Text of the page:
News from the USTR: Japan-U.S. Organic Trade

Today, the United States and Japan announced that beginning January 1, 2014, organic products certified in Japan or in the United States may be sold as organic in either country.

This partnership will greatly benefit both countries as the organics sector in the United States and Japan is valued at more than $36 billion combined, and rising every year.

“Today’s agreement will streamline access to the growing Japanese organic market for U.S. farmers and processors and eliminate significant barriers for small and medium organic producers, benefiting America’s thriving organic industry,” said United States Trade Representative Michael Froman. “This represents another key step in strengthening our economic relationship with Japan by boosting agriculture trade between Japan and the United States, leading to more jobs and economic benefits   for American farmers and businesses in this important sector.”

“This partnership reflects the strength of the USDA organic standards, allowing American organic farmers, ranchers, and businesses to access Asia’s largest organic market,” said U.S. Agriculture Secretary Vilsack. “It is a win for the American economy and sets the foundation for additional organic agricultural trade agreements in Asia. This partnership provides economic opportunities for farmers and small businesses, resulting in good jobs for Americans across the organic supply chain.”

Read more here.

Weekly News -20th APEC Economic Leaders’ Meeting on Sep 08-09

Official photographs of APEC Economic Leaders

On September 08, the 20th APEC Economic Leaders’ Meeting kicked off in Vladivostok, Russia. Leaders from 21 economies declared four priorities on the agenda:

  • Trade and investment liberalization, regional economic integration;
  • strengthening food security;
  • establishing reliable supply chains;
  • intensive cooperation to foster innovative growth.

The Asia –Pacific region has been the drive of growth for global economy. Undoubtedly, the leading role of growth implies shared responsibility for economic recovery. Deeping regional cooperation and integration was the center-piece of the meeting. President Putin, in his opening remarks, stressed the importance to follow fundamental principles of open markets and free trade and called for an “action-orientated, focused, courageous and visionary” cooperation for economic growth and global recovery.

For more information: http://www.apec.org/

Global Transportation Issues To Keep In Mind

An important aspect of the global supply chain is that of physical distribution and transportation mode choice. Transportation is one major factor to consider because it determines how and when goods will be received. It can be further divided into three components: infrastructure, the availability of modes, and the choice of modes among the given alternatives. It is the role of the international manager to then understand the transportation infrastructures in other countries and the various modes of transportation. The choice of these modes will depend on the customer’s demands and the firm’s transit time, predictability, and cost requirements. In addition, noneconomic factors, such as government regulations, weigh heavily in this decision.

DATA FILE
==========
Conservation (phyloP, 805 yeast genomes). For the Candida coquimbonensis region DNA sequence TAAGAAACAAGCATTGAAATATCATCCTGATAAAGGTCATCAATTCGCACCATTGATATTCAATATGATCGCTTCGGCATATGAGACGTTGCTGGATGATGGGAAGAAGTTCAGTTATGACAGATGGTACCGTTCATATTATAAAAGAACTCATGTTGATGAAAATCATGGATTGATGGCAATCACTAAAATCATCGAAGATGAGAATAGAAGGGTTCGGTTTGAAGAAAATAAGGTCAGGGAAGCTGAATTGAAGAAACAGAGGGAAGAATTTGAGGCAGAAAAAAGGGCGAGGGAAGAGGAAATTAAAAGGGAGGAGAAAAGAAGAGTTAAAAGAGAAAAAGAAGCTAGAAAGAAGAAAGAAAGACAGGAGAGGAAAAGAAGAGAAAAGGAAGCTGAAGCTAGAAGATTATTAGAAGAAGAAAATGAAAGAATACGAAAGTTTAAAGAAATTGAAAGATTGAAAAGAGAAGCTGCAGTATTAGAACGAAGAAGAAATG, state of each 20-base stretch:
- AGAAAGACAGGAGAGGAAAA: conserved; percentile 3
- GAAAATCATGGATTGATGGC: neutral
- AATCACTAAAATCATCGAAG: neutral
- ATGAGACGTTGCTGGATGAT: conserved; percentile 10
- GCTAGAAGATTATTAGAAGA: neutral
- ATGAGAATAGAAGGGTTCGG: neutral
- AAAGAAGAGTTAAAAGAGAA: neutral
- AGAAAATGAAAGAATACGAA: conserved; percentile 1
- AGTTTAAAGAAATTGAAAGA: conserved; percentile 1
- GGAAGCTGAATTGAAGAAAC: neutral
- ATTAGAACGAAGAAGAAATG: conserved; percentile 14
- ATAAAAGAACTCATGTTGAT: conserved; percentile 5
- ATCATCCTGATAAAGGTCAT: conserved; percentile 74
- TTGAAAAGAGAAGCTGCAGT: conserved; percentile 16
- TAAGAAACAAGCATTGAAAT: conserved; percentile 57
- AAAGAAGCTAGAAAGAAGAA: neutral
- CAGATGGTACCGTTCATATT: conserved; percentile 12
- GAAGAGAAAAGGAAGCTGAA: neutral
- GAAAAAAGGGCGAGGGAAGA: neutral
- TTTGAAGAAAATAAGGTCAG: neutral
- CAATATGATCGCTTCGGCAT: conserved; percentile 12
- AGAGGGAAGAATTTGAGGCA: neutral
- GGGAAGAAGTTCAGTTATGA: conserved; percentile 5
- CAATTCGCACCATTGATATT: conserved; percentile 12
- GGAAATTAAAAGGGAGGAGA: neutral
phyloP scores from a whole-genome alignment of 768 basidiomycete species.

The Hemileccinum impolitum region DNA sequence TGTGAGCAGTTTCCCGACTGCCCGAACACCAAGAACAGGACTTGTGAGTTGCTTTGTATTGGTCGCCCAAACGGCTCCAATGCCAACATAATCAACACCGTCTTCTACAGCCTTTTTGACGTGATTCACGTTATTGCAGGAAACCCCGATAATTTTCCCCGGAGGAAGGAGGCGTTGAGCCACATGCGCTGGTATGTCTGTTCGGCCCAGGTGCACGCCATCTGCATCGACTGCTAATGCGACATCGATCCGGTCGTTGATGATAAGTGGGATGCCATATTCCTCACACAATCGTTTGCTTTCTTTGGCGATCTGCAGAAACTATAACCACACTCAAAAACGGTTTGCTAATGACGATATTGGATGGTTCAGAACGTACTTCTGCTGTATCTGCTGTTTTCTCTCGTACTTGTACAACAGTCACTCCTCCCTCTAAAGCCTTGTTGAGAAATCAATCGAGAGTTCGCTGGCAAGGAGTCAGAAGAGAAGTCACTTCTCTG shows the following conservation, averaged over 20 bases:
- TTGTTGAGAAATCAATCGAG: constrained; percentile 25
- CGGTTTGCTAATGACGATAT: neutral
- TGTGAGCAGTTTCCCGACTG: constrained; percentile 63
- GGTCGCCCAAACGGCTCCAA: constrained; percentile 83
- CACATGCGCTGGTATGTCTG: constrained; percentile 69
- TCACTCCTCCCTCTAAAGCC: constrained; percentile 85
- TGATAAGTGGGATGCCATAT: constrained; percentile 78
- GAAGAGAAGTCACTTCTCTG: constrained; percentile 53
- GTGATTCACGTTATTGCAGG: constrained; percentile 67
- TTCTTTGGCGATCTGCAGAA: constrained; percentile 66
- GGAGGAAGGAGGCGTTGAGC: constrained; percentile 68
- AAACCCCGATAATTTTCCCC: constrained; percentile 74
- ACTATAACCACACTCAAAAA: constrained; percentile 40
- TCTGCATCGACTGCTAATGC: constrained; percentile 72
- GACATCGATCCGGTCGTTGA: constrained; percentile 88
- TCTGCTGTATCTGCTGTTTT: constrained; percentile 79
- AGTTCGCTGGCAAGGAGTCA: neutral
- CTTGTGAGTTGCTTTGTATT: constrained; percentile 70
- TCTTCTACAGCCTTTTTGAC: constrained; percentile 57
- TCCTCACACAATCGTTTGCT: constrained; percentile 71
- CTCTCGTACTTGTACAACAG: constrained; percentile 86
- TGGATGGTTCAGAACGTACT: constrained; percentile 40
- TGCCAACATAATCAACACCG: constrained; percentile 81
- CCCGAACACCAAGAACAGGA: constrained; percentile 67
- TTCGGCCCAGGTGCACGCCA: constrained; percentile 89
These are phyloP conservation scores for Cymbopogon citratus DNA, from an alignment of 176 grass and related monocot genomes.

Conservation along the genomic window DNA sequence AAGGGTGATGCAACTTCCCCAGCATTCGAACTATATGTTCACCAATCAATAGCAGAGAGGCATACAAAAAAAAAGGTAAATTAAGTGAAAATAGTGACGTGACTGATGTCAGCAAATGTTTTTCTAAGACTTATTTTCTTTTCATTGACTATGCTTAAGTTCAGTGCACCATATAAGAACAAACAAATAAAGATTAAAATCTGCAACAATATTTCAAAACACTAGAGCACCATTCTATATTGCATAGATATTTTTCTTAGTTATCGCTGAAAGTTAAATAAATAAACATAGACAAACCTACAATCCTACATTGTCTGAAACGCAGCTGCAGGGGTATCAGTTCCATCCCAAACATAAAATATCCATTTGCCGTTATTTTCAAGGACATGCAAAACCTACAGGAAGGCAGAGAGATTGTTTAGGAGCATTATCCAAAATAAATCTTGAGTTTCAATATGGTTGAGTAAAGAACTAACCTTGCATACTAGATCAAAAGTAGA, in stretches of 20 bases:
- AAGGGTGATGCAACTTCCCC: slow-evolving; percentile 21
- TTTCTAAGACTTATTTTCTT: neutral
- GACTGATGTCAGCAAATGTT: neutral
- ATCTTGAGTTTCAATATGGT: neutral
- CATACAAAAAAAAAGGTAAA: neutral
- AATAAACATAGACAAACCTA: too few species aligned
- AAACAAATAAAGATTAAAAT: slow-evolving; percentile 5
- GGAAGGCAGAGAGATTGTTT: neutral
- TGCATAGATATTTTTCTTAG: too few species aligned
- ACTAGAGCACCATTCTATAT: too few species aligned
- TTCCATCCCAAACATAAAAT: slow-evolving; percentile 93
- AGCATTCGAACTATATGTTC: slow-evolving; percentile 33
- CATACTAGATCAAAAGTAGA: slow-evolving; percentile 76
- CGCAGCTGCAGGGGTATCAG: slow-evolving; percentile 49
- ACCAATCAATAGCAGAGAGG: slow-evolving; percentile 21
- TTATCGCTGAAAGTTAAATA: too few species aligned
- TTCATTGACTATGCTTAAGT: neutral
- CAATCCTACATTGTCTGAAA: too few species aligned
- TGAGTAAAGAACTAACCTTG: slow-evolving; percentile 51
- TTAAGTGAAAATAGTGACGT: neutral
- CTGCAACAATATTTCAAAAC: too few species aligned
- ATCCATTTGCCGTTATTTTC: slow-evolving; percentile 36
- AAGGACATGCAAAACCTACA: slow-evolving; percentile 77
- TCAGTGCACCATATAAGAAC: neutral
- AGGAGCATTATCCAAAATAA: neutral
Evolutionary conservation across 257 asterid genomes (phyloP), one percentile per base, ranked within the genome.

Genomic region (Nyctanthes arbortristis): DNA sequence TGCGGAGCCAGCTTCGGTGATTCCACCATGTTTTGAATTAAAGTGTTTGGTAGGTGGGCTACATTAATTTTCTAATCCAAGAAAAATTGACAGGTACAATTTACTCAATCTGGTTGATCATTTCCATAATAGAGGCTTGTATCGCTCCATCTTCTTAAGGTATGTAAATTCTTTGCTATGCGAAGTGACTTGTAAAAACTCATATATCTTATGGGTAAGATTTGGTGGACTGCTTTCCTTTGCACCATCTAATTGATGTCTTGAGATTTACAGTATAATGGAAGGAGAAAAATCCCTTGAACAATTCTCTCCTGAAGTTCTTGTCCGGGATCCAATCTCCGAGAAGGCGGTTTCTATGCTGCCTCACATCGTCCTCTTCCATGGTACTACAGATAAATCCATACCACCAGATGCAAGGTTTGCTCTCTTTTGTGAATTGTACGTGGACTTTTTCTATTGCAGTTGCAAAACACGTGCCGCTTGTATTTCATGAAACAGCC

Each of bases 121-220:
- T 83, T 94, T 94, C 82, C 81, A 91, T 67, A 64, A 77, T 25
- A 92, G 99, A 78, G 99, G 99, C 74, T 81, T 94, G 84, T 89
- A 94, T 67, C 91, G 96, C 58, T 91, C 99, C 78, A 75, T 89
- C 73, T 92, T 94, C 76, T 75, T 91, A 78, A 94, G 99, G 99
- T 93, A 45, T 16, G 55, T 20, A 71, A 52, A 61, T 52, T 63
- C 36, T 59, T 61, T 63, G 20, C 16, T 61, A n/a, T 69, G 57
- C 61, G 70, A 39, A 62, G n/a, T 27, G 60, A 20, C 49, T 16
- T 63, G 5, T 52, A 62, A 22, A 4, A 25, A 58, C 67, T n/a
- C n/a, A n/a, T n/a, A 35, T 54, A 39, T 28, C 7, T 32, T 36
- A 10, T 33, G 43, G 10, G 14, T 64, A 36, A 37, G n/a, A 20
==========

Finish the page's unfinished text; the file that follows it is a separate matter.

Source: Czinkota, Michael R., Ilkka A. Ronkainen, and Michael H. Moffett. Fundamentals of International Business. Mason, OH: Thomson/South-Western, 2004. 311.

How Human Trafficking Impacts the Supply Chain!

Source: Journal of the United States Council for Internatinal Business

Human trafficking is a very large and profitable crime, affecting all sectors of society. Today, there are about 27 million people worldwide who are victims, including men, women and children.

The forms of human trafficking readily seen are bonded labor, debt bondage, fraud, coercion and other forms of modern slavery. To better assist companies in grasping this problem and taking the proper steps to address it, the USCIB, along with the U.S. Chamber of Commerce and the International Organization of Employers, organized a forum in February at the Atlanta headquarters of The Coca-Cola Company, on “Engaging Business: Addressing Human Trafficking in Labor Sourcing.”

USCIB members ManpowerGroup and the NGO Verite launched a new guide to help companies prevent trafficking in their labor sourcing. “An Ethical Framework for Cross-Border Labor Recruitment,” provides a detailed framework for combating human trafficking and forced labor.

“Today’s environment requires businesses to be global and talent to be mobile, therefore ManpowerGroup has made it a priority to be at the forefront of ensuring that global recruitment markets operate transparently and ethically.”

Source: “Human Trafficking in the Supply Chain.” Journal of the United States Council for Internatinal Business. XXXIV.1 (2012): 3. Print.

Episode 20: The Japanese Earthquake and International Business

In this episode of “Thoughts on International Business, Marketing, and Strategy,” Professor Czinkota and Professor Skuba of Georgetown University’s McDonough School of Business discuss the effects of the Japanese earthquake on international business. They discuss supply chain management, currency, and the lessons learned from such a sudden rupture in the globalized market.